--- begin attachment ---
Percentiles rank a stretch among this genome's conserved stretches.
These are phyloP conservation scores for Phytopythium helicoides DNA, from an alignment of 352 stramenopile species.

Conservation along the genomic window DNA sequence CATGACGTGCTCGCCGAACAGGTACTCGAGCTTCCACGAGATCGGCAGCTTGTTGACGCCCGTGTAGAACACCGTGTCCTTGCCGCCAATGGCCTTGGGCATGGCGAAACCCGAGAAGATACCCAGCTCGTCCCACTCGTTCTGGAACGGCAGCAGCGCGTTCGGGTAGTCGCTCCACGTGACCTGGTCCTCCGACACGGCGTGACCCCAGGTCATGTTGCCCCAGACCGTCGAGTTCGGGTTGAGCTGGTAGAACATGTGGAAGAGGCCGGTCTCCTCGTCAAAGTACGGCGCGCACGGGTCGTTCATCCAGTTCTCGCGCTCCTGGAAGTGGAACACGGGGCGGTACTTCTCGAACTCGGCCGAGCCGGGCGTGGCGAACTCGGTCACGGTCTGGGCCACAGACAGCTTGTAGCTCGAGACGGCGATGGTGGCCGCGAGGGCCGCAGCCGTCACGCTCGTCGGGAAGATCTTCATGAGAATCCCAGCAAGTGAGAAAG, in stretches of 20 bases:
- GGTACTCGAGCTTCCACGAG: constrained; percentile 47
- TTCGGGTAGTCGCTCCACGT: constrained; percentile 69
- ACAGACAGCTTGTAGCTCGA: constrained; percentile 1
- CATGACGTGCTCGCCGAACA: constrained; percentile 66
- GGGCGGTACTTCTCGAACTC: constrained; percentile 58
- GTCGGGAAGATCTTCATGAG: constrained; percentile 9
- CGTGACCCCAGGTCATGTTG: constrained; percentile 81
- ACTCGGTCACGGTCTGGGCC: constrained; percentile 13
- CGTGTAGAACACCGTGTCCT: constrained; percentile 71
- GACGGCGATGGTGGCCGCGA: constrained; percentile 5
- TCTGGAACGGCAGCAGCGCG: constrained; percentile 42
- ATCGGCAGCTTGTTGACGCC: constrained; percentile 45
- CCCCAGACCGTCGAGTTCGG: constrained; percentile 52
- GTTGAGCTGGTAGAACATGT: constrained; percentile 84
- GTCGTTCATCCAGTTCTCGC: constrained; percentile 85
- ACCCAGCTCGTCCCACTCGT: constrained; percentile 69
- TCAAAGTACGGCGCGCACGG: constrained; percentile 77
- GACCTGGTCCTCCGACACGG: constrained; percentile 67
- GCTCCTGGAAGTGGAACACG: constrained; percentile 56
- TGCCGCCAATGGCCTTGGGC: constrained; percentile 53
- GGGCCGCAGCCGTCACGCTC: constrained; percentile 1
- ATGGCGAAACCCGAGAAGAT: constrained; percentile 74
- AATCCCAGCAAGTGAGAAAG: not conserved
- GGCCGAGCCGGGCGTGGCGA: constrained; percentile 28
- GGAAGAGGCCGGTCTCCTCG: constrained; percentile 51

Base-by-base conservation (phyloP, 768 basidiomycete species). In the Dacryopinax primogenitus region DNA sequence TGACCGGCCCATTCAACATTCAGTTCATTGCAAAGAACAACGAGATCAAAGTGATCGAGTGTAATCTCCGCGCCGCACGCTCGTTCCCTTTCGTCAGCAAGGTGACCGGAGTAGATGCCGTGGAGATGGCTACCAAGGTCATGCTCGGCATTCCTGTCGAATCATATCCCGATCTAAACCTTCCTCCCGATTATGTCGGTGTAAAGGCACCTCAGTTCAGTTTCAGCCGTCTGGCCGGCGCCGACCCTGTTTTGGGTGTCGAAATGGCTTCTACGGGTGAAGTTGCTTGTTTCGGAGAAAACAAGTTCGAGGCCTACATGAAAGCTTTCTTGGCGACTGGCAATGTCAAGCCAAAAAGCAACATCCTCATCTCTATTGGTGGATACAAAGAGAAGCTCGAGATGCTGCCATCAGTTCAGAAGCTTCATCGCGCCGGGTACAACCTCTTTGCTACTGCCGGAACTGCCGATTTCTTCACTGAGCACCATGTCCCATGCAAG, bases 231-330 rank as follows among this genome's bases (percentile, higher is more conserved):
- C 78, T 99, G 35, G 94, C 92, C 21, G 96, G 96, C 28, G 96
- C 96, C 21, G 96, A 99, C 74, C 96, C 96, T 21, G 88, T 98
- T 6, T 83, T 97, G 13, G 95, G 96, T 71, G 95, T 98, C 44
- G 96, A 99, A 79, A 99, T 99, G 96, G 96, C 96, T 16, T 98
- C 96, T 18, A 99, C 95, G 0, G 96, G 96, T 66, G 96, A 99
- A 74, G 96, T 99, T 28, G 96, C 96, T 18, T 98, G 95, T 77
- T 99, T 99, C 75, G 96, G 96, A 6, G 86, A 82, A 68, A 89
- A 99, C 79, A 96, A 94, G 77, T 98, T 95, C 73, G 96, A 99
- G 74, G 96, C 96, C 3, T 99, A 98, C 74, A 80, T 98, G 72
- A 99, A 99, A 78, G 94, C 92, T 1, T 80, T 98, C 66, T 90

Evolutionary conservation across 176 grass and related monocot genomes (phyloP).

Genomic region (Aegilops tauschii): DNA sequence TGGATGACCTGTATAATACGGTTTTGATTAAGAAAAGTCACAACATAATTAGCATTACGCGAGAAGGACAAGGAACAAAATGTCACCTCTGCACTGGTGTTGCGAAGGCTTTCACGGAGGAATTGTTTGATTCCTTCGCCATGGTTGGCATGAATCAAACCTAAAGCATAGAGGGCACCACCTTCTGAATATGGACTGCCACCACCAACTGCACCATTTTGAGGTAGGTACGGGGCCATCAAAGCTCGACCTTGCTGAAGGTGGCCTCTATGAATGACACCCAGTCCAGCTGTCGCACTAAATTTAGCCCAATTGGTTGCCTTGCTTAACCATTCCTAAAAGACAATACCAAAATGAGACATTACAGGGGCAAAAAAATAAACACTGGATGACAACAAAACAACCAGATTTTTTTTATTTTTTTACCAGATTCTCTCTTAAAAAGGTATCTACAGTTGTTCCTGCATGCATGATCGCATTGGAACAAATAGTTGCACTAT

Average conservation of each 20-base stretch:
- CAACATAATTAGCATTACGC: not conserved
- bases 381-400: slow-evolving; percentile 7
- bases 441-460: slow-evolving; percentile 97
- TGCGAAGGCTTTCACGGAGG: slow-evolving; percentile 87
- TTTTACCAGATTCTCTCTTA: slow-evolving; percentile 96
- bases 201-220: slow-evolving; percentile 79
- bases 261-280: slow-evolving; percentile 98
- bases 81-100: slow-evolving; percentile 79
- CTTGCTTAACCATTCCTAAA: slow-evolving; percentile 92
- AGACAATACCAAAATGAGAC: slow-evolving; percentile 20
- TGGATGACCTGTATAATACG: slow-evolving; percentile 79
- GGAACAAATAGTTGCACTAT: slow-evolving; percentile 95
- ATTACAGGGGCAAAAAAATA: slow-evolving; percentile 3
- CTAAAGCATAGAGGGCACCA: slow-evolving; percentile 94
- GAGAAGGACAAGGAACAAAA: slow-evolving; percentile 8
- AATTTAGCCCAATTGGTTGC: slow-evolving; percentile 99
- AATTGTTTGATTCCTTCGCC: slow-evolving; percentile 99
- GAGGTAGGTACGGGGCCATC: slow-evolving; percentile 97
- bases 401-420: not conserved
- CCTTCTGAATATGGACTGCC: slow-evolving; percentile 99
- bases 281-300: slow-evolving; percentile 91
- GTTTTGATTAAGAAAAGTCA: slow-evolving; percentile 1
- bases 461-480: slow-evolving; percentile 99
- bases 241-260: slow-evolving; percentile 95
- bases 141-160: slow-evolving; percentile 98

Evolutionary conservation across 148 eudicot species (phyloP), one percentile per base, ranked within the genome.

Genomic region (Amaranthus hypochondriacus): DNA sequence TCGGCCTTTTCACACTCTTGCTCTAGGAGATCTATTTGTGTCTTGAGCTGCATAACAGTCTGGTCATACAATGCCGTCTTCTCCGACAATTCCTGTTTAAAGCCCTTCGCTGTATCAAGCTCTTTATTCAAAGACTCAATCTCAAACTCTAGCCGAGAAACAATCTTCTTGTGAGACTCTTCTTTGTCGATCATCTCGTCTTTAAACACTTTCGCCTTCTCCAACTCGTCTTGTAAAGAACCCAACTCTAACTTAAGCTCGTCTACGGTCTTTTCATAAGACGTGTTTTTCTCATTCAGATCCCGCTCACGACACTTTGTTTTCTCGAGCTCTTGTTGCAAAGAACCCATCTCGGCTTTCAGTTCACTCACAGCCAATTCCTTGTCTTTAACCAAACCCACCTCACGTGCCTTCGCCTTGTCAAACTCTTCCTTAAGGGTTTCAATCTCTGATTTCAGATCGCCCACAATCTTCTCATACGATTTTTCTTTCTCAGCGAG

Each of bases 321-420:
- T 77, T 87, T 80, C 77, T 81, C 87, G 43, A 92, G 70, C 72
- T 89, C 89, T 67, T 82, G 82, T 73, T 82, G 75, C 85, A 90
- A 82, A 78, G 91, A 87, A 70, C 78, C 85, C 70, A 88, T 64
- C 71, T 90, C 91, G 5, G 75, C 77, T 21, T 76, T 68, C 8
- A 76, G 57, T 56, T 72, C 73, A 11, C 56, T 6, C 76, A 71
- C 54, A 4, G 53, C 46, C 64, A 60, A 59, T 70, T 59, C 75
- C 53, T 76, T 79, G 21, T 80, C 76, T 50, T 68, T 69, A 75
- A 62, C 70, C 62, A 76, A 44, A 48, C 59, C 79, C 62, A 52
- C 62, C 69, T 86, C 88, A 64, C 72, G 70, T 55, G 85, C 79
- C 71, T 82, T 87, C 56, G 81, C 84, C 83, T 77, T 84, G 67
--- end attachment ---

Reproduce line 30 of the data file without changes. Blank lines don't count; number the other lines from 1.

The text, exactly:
- C 78, T 99, G 35, G 94, C 92, C 21, G 96, G 96, C 28, G 96